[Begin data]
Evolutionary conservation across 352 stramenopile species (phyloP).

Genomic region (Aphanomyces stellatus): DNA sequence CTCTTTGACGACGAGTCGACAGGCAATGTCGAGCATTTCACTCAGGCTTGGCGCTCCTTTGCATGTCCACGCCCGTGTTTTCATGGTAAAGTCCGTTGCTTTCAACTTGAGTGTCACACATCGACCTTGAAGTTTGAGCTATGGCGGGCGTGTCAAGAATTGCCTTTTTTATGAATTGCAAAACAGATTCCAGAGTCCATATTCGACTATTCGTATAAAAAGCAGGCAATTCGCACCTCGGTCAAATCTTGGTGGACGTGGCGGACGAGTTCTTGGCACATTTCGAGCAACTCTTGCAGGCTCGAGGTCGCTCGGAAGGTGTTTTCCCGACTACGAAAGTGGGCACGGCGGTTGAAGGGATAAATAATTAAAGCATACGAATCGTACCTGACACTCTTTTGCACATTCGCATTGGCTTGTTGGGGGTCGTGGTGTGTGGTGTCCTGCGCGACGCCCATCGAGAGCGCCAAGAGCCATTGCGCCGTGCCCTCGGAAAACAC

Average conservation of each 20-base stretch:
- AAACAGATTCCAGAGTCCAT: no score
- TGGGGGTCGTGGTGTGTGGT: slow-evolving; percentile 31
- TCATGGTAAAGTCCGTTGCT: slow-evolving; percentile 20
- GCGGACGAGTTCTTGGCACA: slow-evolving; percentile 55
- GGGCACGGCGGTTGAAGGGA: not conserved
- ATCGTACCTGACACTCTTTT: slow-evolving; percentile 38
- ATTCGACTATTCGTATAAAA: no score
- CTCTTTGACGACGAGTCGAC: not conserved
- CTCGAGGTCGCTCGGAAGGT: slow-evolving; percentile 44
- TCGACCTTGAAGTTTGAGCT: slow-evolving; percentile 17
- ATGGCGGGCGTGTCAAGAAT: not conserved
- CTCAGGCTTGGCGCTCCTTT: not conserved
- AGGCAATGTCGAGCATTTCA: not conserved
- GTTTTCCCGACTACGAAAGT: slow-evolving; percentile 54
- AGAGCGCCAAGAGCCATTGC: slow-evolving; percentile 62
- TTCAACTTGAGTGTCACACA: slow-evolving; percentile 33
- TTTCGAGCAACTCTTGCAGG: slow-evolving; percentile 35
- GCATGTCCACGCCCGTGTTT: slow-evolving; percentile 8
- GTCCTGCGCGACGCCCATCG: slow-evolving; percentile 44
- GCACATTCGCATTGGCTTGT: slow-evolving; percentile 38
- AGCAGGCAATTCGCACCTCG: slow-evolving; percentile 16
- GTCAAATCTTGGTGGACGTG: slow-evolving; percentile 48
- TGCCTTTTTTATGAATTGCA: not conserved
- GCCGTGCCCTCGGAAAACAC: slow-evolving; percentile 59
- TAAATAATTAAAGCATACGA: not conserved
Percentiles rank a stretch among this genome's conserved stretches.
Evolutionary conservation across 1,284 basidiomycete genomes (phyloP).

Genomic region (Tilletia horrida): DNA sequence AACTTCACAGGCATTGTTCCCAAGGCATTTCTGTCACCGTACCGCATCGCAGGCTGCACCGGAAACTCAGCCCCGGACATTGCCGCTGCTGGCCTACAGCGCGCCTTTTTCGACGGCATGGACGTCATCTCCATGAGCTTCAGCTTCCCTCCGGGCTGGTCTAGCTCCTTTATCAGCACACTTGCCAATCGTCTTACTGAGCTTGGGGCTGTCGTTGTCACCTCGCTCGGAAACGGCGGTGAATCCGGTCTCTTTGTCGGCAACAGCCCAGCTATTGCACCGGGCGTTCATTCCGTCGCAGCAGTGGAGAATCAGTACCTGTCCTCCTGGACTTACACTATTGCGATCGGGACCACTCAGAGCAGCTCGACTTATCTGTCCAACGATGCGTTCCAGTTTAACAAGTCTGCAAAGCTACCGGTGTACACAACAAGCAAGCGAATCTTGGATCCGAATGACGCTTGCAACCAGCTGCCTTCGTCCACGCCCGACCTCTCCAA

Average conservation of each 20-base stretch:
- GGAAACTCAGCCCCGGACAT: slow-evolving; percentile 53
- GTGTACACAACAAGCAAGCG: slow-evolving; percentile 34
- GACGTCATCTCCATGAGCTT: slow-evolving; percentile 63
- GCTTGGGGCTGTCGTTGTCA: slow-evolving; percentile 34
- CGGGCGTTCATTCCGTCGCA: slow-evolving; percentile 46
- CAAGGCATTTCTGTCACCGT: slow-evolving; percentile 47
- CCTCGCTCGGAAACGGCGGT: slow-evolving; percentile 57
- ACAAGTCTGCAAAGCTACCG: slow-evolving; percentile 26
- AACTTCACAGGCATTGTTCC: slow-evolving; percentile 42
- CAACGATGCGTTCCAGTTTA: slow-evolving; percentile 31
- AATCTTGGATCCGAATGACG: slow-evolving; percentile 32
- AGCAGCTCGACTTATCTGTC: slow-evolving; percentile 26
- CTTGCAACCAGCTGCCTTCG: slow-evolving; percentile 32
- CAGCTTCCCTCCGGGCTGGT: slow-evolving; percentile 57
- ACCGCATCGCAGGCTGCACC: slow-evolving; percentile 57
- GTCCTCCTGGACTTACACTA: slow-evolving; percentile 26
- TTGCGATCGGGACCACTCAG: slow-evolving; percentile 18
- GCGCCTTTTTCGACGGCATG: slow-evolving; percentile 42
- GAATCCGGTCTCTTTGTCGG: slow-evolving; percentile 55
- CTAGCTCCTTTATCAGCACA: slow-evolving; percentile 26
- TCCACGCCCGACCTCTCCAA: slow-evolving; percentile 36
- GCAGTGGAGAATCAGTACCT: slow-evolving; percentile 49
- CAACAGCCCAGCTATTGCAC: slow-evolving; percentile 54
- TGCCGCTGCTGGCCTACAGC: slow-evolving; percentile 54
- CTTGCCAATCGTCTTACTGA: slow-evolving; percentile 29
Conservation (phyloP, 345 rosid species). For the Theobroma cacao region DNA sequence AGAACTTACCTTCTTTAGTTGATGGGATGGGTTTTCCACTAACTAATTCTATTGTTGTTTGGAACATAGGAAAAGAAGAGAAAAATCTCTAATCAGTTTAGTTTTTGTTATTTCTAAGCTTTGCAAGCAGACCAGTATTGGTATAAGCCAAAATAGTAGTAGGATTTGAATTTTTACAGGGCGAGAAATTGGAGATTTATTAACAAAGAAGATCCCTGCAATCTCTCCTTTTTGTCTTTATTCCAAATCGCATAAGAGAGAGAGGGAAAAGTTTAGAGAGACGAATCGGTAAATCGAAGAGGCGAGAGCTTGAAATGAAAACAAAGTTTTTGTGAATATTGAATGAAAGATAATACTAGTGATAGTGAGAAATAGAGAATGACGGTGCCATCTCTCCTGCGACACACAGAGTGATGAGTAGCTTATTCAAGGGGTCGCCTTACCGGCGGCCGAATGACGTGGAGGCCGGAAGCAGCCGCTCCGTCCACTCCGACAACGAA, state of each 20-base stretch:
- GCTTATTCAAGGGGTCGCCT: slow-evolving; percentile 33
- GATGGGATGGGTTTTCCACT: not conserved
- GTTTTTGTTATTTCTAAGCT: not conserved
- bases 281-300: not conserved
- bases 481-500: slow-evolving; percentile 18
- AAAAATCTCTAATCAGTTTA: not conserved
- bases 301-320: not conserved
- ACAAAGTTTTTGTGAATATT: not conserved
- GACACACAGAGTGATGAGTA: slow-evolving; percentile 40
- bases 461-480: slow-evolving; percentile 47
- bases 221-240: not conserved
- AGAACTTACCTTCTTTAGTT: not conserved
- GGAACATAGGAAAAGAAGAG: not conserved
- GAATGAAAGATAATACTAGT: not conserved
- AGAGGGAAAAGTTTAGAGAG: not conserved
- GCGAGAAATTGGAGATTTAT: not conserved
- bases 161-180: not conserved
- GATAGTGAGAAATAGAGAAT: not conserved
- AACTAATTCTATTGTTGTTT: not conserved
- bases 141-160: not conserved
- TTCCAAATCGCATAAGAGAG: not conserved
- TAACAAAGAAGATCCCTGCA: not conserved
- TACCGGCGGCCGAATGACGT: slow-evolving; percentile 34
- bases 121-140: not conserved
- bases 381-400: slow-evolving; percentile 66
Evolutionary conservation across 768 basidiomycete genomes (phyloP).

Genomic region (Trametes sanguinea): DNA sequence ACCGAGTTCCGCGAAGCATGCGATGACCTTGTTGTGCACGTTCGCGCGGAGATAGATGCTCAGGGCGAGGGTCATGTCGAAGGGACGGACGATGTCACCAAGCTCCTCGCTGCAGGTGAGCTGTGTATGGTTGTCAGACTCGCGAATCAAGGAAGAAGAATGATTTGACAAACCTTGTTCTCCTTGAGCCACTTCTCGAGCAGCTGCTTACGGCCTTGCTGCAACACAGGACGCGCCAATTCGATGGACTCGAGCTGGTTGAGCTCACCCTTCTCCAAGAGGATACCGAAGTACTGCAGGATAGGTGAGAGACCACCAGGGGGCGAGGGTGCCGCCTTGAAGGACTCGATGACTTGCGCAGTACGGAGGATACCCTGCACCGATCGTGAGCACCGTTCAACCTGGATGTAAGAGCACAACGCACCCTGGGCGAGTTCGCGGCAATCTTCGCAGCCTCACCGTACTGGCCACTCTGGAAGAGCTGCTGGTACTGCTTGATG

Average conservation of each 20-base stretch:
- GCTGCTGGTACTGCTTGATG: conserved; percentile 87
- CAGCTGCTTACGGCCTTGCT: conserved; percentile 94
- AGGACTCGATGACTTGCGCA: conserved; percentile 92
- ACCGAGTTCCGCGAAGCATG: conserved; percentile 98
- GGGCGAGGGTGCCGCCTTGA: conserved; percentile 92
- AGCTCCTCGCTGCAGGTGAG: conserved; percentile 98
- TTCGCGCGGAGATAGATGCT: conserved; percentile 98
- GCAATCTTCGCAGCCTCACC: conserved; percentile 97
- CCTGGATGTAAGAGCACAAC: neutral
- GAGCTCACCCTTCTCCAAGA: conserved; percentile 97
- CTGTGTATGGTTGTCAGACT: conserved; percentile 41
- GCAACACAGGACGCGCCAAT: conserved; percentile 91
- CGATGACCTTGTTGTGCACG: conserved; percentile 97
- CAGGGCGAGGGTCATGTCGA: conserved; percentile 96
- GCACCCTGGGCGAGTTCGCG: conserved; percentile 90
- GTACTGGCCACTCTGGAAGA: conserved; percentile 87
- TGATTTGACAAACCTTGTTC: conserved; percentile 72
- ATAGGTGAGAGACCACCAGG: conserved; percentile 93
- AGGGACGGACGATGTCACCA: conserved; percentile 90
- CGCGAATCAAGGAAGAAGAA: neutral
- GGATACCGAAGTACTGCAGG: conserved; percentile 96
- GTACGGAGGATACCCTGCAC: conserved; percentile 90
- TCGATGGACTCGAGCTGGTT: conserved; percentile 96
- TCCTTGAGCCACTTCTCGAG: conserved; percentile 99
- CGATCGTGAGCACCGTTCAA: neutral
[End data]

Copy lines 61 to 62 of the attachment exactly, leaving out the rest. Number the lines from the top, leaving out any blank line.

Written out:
- GTTTTTGTTATTTCTAAGCT: not conserved
- bases 281-300: not conserved